Optics I had my Leica Geovid 10x42 BRF's (with Rick Young harness and cover), the Swaro 80HD scope, Feisol tripod, and my Olympus SP565UZ camera. I also carried a small Opti-Logic angle-compensating rangefinder. Can't recommend the latter, as it flaked out in one way or another almost every time I tried to use it.
I also carried a DeLorme Inreach Explorer device instead of the usual Iridium phone that I'd take on most solo backcountry hunts. Have been impressed with the InReach so far. And for a GPS, used a Garmin 60CSx with a Colorado topo card. It saw a lot of use on this hunt.
Bow was a Hoyt Carbon Spyder Turbo at 29" and 73# with 430gr TAW, axis-style shafts. I used mechanical heads for only the second time ever on big game. The jury remains out for me on these, but the 1-3/4 inch Grim Reaper got the job done.
Congrats Greg on a great billy and story.
AWESOME hunt!! Climbing mountains just to get to the top has never really interested me, but dang, if there was a goat at the top I'd be all over it...
Incredible. Freaking. Hunt.
...and what a portly toad of a goat.
I'm blown away by the combo of photos, video and story. An epic achievement. Thanks for bringing us along,
Thanks for the info, much appreciated!
Wow, that was a fantastic read.
Thanks for taking the time to write it up.
Great photos as well, congrats on the great billy!
Loved every bit of this! Thanks for sharing and congratulations!!
I missed this on the first time around!!
So glad it got bumped back up!!
Great write up all the way around and congrats on a stud of a goat!!
Greg WOW not only did u pull off a great DIY goat hunt in some tough county ,,U managed to capture video and photos of your days in the mountains ,,, This is the best of the best for Bowsite.
Greg Since the unit has such low goat numbers not sure if i would have passed on the first group but u had a goal and a plan !!!! it worked Perfect !!!\
this is not just "must read", but must save and re-read often and for a long time.
Great write up and story!! Congrats on a great trophy
Not sure how I missed this the first go round! Conrats on a great goat and thank you for telling an amazing story! This past month on Bowsite has been amazing with the stories and pictures of all these adventures! This is one of the best!
Wow!! What an awesome adventure you had. Congratulations on your goat.
WOW!!! Epic!...I overlooked this thread many months ago...I’m at a loss for words man to congratulate and compliment sticksender!
What a totally awesome hunt! And trophy!...Top shelf photos and hunt story/details! Solo and DIY!! You are one tough dude! FINALLY getting to 15 yards is so indescribable sweet after all those days on the trail/hunt.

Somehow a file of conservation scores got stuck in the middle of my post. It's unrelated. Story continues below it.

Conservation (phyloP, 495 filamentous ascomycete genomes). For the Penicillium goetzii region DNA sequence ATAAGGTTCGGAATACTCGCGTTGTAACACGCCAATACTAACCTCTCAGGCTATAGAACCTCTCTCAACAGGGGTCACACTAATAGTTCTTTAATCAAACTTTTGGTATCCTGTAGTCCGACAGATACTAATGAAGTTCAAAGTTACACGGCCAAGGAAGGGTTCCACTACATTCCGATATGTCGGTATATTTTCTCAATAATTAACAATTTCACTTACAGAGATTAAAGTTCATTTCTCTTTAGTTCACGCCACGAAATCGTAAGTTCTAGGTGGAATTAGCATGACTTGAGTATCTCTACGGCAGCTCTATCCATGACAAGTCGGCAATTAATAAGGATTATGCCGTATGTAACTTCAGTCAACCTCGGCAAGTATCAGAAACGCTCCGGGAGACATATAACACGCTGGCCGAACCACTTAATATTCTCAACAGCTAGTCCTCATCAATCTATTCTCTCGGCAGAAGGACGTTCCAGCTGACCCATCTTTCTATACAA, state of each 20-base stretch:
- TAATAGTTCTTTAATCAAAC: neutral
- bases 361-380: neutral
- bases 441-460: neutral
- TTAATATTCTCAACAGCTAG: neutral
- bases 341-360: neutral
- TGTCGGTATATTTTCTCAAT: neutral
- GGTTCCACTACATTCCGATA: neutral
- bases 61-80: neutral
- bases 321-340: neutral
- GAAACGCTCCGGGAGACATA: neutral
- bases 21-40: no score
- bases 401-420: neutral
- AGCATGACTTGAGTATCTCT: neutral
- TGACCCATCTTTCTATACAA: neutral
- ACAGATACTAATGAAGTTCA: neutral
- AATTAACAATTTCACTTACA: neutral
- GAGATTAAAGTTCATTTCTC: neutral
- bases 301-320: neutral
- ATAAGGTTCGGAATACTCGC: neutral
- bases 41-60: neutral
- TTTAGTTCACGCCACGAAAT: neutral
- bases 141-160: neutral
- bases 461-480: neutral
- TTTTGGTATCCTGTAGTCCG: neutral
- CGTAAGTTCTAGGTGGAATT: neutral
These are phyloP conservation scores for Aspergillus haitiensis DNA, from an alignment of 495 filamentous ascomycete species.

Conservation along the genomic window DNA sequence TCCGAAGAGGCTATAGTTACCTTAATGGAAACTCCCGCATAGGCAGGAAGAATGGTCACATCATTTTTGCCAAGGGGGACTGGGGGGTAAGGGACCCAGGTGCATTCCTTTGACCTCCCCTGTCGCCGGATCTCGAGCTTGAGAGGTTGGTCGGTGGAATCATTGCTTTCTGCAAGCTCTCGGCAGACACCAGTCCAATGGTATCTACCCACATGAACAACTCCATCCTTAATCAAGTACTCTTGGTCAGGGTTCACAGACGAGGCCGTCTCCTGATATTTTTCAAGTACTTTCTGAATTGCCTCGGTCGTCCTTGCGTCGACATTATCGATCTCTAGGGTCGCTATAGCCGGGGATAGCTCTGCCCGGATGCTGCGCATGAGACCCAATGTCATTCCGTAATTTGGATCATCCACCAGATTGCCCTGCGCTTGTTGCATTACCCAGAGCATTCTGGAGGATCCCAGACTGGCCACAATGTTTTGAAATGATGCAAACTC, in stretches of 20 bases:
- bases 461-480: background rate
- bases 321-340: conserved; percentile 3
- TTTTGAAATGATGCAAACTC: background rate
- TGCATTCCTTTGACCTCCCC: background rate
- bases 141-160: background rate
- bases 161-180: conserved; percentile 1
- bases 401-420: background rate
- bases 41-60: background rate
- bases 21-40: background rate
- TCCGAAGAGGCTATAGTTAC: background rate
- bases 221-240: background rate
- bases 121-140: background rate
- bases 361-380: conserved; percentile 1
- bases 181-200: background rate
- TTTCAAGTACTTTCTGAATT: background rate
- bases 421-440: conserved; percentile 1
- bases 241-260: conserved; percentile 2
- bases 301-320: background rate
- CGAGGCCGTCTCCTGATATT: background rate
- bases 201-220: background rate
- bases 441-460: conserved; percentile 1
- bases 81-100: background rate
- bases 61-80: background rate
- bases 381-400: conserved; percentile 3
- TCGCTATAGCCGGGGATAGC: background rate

If one picture is worth a thousand words…you have an endless amount here!...Plus some vid footage of that horrible (but typical goat) tumble…I thought you were going to get lucky where he bedded down.
Again thanks for sharing your hunt and taking all of us along. A archive forever on bowsite.
Dang! That was epic.
Thanks for bumping this...on the day the last image was posted, I was starting the two day process of packing out my CO bull.
Best of Luck, Jeff
I don't know how I missed this until now, but truly outstanding in every respect. Thank You!
Ridge, Thanks for the bump on this one. I too missed it, but it was well worth the read!
Unbelievable hunt! Thank you for sharing. The one thought that kept running through my mind was that you are one tough son of gun!
This was better than 90% of the hunting magazine articles I have read. I hunted a bit west of Leadville last fall with a rifle and that was a lot of work. I salute you for doing the goat hunt with a bow. Congrats on a super trophy!
Thanks for the comments. I've enjoyed reading so many great stories from fellow bowsiters, it's only fair to share a couple of mine.
MS Bowman, not sure how tough....probably more like hard-headed.
loopmtz, I recently got a peek at the final P&Y score sheet while visiting my taxidermist. As I recall his final score was around 43" and I think he was 8-3/8 long.
treewalker, yes it's a beautiful area but with a lot of steep terrain. Some decent elk hunting in the area which I'm keeping in mind for a possible future hunt.
I have a feeling if you make back for an elk hunt you'll be spending most of your time looking UP at those rocky ridges thinking about goats....LOL Fantastic story! I missed it the first time too
Greg, not sure how I miss this hunt but I now know I was elk hunting at this time.
A few years back I wrote my goat story, titled, "Almost Like Hunting On The Moon".
Your story/pictures surely confirm that for sure.
What an excellent story you have told here with added pictures to frame the hunt. I am sure we all felt every step, up and down the mountains, with you.
You have surely raised the bar to an all time level for us who love to tell our stories with pictures and words.
Congratulations and thanks for having us along. Yes, we indeed were in your front pocket and looking forward.
My best, Paul
Can't believe I missed this either. We elk hunt out of leadville and I recognize some of that country.
Great chronicle of your hunt. Makes me want to start putting in for goat tags....
Definitely one of the all time best threads! Thanks so much for make this post!
Just read all this and watched the video again I will have to say this is my favorite thread of all time and a top bowsite accomplishement...people that haven't hunted in that type of country have nooooo idea what you really did...
Great story, hunt, and goat!
I seem to miss everything posted in Sept and have seen some great threads brought back up. Thanx
Dang....one of the best ever! Not sure how I missed this as well but likely because I was elk hunting.
Fantastic in every way!
Where did you hit him??? he stayed on his feet for a long time..but when he went down he went down!!!!
AW- The shot entered at the top corner of the scapula, down through a lung, and exited the centerline of the brisket. Missed the heart. Here's
the pic as I found him, before any clean-up.
Even though I knew from your recount the carcass took the fall okay, it still made me sick to my stomach watching it roll down those rocks!
Very well done... best photoessay ever on Bowsite and no ego involved at all. Great work, Stick.